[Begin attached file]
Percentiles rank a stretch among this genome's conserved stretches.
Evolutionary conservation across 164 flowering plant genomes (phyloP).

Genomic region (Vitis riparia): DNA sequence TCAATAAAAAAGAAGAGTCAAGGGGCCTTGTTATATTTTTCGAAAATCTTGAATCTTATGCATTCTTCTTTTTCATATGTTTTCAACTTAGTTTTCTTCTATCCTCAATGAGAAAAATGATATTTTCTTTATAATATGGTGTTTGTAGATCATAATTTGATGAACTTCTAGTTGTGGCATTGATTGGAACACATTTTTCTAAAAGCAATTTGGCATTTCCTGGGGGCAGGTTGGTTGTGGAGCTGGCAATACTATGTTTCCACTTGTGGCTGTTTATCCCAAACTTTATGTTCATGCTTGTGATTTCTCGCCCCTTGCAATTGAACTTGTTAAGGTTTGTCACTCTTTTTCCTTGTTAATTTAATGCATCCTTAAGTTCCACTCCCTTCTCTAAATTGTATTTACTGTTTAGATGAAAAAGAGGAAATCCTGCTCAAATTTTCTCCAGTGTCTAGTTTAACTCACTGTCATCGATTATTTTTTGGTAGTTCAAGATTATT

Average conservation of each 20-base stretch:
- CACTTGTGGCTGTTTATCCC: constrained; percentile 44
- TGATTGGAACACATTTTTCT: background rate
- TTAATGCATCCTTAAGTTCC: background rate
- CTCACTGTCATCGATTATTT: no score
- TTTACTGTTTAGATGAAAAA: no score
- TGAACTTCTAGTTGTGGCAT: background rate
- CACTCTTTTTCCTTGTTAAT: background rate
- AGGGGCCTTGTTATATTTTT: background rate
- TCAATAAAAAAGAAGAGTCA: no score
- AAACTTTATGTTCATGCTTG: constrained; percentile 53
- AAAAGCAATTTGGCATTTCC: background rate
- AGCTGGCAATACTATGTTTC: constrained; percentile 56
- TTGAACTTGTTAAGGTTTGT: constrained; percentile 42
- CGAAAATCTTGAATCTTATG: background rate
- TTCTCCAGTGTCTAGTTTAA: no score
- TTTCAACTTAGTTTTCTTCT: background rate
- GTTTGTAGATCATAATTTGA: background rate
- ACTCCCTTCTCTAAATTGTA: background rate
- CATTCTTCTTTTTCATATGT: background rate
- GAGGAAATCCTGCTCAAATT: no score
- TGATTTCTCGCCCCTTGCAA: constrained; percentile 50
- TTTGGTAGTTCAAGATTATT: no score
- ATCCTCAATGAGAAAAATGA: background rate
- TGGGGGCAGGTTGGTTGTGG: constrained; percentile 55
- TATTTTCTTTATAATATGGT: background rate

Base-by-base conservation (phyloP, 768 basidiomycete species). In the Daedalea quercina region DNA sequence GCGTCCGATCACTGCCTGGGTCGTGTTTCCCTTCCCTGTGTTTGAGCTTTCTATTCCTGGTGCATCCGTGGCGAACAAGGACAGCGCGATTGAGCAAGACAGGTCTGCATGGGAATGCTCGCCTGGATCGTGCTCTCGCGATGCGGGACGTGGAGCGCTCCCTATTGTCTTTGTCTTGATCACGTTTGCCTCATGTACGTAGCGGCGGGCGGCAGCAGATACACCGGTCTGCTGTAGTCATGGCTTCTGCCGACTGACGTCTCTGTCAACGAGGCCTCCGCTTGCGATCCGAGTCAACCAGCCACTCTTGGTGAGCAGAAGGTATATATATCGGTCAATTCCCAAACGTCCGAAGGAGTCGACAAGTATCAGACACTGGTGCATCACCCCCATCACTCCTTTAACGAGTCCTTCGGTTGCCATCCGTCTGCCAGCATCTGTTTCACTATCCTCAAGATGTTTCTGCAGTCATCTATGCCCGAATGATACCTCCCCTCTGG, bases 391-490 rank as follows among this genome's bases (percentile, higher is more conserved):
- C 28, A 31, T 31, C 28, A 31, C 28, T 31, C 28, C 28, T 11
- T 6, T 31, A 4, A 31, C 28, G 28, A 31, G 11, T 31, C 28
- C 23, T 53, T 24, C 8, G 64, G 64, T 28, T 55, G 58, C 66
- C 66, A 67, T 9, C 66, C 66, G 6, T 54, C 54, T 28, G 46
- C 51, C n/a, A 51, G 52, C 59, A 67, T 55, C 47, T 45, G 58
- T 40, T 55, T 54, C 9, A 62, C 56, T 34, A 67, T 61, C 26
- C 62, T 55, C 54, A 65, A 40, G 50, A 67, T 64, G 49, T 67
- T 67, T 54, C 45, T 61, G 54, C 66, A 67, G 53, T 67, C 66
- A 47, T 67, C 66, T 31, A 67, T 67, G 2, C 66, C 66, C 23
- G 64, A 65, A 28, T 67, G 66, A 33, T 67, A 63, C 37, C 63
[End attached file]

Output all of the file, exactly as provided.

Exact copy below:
Percentiles rank a stretch among this genome's conserved stretches.
Evolutionary conservation across 164 flowering plant genomes (phyloP).

Genomic region (Vitis riparia): DNA sequence TCAATAAAAAAGAAGAGTCAAGGGGCCTTGTTATATTTTTCGAAAATCTTGAATCTTATGCATTCTTCTTTTTCATATGTTTTCAACTTAGTTTTCTTCTATCCTCAATGAGAAAAATGATATTTTCTTTATAATATGGTGTTTGTAGATCATAATTTGATGAACTTCTAGTTGTGGCATTGATTGGAACACATTTTTCTAAAAGCAATTTGGCATTTCCTGGGGGCAGGTTGGTTGTGGAGCTGGCAATACTATGTTTCCACTTGTGGCTGTTTATCCCAAACTTTATGTTCATGCTTGTGATTTCTCGCCCCTTGCAATTGAACTTGTTAAGGTTTGTCACTCTTTTTCCTTGTTAATTTAATGCATCCTTAAGTTCCACTCCCTTCTCTAAATTGTATTTACTGTTTAGATGAAAAAGAGGAAATCCTGCTCAAATTTTCTCCAGTGTCTAGTTTAACTCACTGTCATCGATTATTTTTTGGTAGTTCAAGATTATT

Average conservation of each 20-base stretch:
- CACTTGTGGCTGTTTATCCC: constrained; percentile 44
- TGATTGGAACACATTTTTCT: background rate
- TTAATGCATCCTTAAGTTCC: background rate
- CTCACTGTCATCGATTATTT: no score
- TTTACTGTTTAGATGAAAAA: no score
- TGAACTTCTAGTTGTGGCAT: background rate
- CACTCTTTTTCCTTGTTAAT: background rate
- AGGGGCCTTGTTATATTTTT: background rate
- TCAATAAAAAAGAAGAGTCA: no score
- AAACTTTATGTTCATGCTTG: constrained; percentile 53
- AAAAGCAATTTGGCATTTCC: background rate
- AGCTGGCAATACTATGTTTC: constrained; percentile 56
- TTGAACTTGTTAAGGTTTGT: constrained; percentile 42
- CGAAAATCTTGAATCTTATG: background rate
- TTCTCCAGTGTCTAGTTTAA: no score
- TTTCAACTTAGTTTTCTTCT: background rate
- GTTTGTAGATCATAATTTGA: background rate
- ACTCCCTTCTCTAAATTGTA: background rate
- CATTCTTCTTTTTCATATGT: background rate
- GAGGAAATCCTGCTCAAATT: no score
- TGATTTCTCGCCCCTTGCAA: constrained; percentile 50
- TTTGGTAGTTCAAGATTATT: no score
- ATCCTCAATGAGAAAAATGA: background rate
- TGGGGGCAGGTTGGTTGTGG: constrained; percentile 55
- TATTTTCTTTATAATATGGT: background rate

Base-by-base conservation (phyloP, 768 basidiomycete species). In the Daedalea quercina region DNA sequence GCGTCCGATCACTGCCTGGGTCGTGTTTCCCTTCCCTGTGTTTGAGCTTTCTATTCCTGGTGCATCCGTGGCGAACAAGGACAGCGCGATTGAGCAAGACAGGTCTGCATGGGAATGCTCGCCTGGATCGTGCTCTCGCGATGCGGGACGTGGAGCGCTCCCTATTGTCTTTGTCTTGATCACGTTTGCCTCATGTACGTAGCGGCGGGCGGCAGCAGATACACCGGTCTGCTGTAGTCATGGCTTCTGCCGACTGACGTCTCTGTCAACGAGGCCTCCGCTTGCGATCCGAGTCAACCAGCCACTCTTGGTGAGCAGAAGGTATATATATCGGTCAATTCCCAAACGTCCGAAGGAGTCGACAAGTATCAGACACTGGTGCATCACCCCCATCACTCCTTTAACGAGTCCTTCGGTTGCCATCCGTCTGCCAGCATCTGTTTCACTATCCTCAAGATGTTTCTGCAGTCATCTATGCCCGAATGATACCTCCCCTCTGG, bases 391-490 rank as follows among this genome's bases (percentile, higher is more conserved):
- C 28, A 31, T 31, C 28, A 31, C 28, T 31, C 28, C 28, T 11
- T 6, T 31, A 4, A 31, C 28, G 28, A 31, G 11, T 31, C 28
- C 23, T 53, T 24, C 8, G 64, G 64, T 28, T 55, G 58, C 66
- C 66, A 67, T 9, C 66, C 66, G 6, T 54, C 54, T 28, G 46
- C 51, C n/a, A 51, G 52, C 59, A 67, T 55, C 47, T 45, G 58
- T 40, T 55, T 54, C 9, A 62, C 56, T 34, A 67, T 61, C 26
- C 62, T 55, C 54, A 65, A 40, G 50, A 67, T 64, G 49, T 67
- T 67, T 54, C 45, T 61, G 54, C 66, A 67, G 53, T 67, C 66
- A 47, T 67, C 66, T 31, A 67, T 67, G 2, C 66, C 66, C 23
- G 64, A 65, A 28, T 67, G 66, A 33, T 67, A 63, C 37, C 63